I recently shared with you my review of Tessa Kiros’s sumptuous cookbook Venezia, so I thought I would let you in on one of my favourite risotto recipes from her cookbook. This is a delicious vegetable risotto, creamy but fresh, easy to make and the ‘crowning-glory’ is the use of...
Archive for category: Venice
On the façade of the house where Tintoretto spent the last 20 years of his life (he died in 1594) in Cannaregio, Venice, you will see the high-relief, probably of Roman origin, of Hercules holding a club. The reason why the artist chose to decorate his house with this...
Inside the entrance to the Church of Santi Giovanni e Paolo, Castello, Venice you will find an altar dedicated to Marcantonio Bragadin, on which you can also see a portrait bust. However, it is the fresco above which is so disturbing as it portrays the horrible way in which...
At the transept crossing the Church of I Gesuiti (Santa Maria Assunta), the statues of four archangels sculpted by Giuseppe Torretti (c.1660-1743) are enthroned within specially created niches. Whilst the archangels Gabriel, Raphael and Michael are well-known, the fourth – Sealtiel – is much less so. In the choir...
I’m an unabashed fan of Tessa Kiros’ cookbooks all of which are within easy reach in my library. If you haven’t discovered her, then you must and to assist you with an initial choice I decided I would share her glorious cookbook Venezia – food & dreams (published by Murdoch Books,...
(Portrait by Tintoretto, c,1575) Veronica Franco (1580-1625) was a poet famous in her own time who made her living as a courtesan. she received her training from her mother, who was also a courtesan until she married. The Franco family was of relatively high birth for Venice, coming...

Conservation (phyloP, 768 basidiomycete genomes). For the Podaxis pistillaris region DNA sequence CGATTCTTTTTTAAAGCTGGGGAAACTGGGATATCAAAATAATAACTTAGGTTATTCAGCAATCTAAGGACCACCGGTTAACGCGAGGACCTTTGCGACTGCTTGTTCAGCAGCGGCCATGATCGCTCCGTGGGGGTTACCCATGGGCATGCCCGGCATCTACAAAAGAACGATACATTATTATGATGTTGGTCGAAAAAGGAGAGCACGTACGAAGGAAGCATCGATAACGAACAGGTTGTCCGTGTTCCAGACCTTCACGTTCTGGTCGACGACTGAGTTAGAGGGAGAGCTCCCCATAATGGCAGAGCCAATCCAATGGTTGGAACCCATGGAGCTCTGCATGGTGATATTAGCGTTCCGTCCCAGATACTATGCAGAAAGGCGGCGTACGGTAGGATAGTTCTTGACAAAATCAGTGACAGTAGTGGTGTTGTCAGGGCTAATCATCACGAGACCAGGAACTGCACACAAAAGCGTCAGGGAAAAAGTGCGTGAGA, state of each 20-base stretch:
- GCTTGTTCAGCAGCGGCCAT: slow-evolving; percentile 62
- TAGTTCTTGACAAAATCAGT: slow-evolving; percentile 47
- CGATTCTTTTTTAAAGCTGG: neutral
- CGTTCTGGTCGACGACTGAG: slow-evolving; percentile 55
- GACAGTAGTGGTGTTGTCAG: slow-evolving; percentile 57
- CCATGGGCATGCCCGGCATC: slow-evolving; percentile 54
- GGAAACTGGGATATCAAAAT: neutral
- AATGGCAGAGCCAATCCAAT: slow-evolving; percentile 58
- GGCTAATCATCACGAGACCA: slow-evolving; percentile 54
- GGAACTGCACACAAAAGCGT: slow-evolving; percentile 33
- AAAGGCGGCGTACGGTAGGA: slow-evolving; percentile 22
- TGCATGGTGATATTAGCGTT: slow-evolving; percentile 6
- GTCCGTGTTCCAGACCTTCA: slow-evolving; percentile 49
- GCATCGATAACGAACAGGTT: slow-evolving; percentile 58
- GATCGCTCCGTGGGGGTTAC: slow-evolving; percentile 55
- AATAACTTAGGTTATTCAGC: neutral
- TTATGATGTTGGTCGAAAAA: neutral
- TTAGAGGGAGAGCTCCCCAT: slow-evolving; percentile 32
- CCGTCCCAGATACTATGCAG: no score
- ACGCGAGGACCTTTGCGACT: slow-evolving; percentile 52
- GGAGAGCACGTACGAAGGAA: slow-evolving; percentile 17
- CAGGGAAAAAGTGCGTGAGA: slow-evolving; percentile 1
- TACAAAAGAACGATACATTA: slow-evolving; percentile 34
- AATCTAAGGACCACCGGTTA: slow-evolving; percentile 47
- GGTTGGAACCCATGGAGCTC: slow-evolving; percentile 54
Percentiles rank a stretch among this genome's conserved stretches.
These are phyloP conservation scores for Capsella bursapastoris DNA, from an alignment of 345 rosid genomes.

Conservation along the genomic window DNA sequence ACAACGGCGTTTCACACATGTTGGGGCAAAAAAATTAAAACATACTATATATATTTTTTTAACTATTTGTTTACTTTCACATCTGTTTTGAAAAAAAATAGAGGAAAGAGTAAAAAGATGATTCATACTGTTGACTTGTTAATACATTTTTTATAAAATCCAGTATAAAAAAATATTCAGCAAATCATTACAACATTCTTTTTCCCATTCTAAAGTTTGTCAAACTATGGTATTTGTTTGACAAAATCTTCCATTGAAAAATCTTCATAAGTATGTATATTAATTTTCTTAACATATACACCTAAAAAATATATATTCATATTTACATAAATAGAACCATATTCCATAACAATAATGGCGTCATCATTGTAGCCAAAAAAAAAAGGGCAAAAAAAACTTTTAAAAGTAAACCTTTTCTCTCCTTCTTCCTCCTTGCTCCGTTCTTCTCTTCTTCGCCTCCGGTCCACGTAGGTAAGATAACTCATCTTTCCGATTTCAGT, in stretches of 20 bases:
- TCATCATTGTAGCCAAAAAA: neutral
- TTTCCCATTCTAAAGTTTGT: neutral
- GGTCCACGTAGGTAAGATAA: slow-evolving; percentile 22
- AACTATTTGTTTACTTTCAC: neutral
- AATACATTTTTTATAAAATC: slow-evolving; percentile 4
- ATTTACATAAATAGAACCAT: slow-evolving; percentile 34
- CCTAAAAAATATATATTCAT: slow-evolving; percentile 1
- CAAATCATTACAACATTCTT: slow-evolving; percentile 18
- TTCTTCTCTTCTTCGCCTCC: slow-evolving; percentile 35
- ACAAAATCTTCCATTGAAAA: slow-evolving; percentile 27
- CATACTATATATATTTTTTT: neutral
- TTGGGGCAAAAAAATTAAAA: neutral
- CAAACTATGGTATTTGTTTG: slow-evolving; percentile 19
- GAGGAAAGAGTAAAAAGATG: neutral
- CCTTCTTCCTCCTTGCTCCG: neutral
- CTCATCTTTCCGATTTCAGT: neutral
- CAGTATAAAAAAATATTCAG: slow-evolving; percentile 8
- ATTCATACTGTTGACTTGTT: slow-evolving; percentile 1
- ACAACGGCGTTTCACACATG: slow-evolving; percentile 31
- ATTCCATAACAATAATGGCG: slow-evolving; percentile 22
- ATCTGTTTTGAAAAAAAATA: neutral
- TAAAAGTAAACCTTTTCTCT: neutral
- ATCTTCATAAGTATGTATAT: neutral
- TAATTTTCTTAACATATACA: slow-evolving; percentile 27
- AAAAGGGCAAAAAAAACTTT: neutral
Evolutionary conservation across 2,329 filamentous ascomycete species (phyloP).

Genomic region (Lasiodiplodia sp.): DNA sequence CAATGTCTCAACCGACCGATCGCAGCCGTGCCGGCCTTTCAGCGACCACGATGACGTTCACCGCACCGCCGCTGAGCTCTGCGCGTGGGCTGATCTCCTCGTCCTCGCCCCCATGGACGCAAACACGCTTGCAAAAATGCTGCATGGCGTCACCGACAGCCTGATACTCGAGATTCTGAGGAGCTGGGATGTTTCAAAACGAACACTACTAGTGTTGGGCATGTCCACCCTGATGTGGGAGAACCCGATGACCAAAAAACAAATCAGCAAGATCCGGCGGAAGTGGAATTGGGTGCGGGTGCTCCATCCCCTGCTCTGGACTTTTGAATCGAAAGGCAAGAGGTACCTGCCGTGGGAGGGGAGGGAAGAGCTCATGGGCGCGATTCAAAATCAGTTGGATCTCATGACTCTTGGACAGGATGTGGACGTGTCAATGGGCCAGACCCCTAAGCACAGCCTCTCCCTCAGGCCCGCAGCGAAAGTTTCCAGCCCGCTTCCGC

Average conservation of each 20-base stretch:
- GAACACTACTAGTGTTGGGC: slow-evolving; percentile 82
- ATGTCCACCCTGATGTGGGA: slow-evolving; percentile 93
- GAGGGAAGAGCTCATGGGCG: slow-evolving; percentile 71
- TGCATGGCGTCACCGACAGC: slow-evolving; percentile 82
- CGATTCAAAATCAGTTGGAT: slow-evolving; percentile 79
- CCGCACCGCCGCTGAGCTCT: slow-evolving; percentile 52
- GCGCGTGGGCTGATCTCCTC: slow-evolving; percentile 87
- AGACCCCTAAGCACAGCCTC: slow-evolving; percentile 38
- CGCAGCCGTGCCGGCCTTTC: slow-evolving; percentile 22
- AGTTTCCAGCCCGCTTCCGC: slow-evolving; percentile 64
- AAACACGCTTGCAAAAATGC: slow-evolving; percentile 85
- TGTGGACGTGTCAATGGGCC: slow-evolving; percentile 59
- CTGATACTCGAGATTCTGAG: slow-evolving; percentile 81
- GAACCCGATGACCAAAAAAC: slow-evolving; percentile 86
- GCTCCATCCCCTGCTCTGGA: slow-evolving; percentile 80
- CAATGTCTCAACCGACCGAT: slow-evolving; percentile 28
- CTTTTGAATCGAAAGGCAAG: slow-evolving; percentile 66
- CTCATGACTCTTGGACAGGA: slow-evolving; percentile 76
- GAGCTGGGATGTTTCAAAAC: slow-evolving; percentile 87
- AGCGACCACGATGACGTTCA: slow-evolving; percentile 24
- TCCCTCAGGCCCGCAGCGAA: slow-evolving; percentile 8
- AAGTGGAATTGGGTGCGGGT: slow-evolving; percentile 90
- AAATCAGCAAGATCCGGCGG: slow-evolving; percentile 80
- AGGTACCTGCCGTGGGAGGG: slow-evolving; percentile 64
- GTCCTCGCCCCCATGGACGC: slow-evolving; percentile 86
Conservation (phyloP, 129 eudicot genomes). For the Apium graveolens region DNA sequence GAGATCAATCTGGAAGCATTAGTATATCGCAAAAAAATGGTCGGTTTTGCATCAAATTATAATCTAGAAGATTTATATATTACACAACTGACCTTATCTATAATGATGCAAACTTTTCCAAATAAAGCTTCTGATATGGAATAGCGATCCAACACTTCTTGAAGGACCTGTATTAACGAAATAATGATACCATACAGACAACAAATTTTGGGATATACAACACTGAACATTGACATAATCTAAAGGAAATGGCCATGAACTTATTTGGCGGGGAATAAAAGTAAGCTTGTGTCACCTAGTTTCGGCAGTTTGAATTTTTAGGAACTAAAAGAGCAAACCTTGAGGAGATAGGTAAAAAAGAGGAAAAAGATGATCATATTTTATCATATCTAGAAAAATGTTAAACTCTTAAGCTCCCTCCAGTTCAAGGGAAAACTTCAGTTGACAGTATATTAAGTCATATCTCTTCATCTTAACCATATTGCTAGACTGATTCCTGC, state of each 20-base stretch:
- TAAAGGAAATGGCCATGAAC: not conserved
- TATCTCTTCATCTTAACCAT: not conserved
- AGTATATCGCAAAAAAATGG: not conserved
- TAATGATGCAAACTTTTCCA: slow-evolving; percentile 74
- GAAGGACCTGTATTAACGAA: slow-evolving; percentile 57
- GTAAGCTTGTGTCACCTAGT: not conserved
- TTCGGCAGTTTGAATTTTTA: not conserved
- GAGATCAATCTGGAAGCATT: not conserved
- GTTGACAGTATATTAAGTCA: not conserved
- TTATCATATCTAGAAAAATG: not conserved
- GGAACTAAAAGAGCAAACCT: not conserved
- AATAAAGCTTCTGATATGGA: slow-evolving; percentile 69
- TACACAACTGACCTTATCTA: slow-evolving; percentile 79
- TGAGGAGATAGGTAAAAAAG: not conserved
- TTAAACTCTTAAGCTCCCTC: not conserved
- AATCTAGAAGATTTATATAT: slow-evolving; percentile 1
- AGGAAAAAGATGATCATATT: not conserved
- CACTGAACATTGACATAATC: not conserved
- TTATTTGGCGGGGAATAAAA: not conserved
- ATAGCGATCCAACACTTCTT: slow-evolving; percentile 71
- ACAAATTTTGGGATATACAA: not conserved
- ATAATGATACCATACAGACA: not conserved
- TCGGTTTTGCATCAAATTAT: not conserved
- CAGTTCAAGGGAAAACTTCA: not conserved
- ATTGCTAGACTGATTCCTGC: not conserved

With its fine polychrome marble façade, Ca’Dario is one of the most charming palazzo in Venice but it is also one of the most mysterious. It seems that purchasing the building can very quickly lead to the ruin or violent death of the owner. The earliest of such...
On the façade of the Church of San Giuliano, San Marco, you will find a statue by Alessandro Vittoria of Tommaso Rangone, a rather curious but interesting Renaissance figure. Tommaso Rangone was born in 18 August 1493, in Ravenna and died in 1577, aged 84. He was...
On the floor of St Mark’s Basilica, just in front of the main doorway on the left, is a curious but beautiful mosaic of a starred dodecahedron. It is attributed to Paolo Uccello, the famous Florentine Renaissance artist (1397-1475), who here was perhpas influenced by Luca Bartolommeo de Pacioli...
Sculpted on the façade of Palazzo Soranzo, San Marco you will see an angel holding a globe decorated with a cross. Above the angel there is not only a badly damaged fresco of the Virgin and Child between two angels but also a hole, and it is the...
Welcome to my love affair with the food, wine, history and culture of the Mediterranean, past and present. Here you will find not only recipes, drinks and fabulous products, but the history of the food and culture of the Mediterranean.
My purpose is to get you to explore and experience new tastes and along the way to immerse yourself in the wonderful history of this diverse and wonderful region – from Venice to Istanbul, Rome to Dubrovnik, Athens to Crete and all places in between and in the surrounds. Be prepared to be surprised, delighted and enthralled as you take this trip with me.
- For Love of Yourself – a poem by Charlie Chaplin
- A return to your childhood is good for the soul
- Paklenica National Park, Croatia – rock-climbers paradise
- A perfect flourless dense tart cake with caramelised slices of lime
- A wonderful Greek chicken dish to share – Kotopoulo Tiganito
- A perfect Pea, Mint & Feta Crostini
- Spanish Cooking by Miguel Maestre
- Risnjak National Park, Croatia
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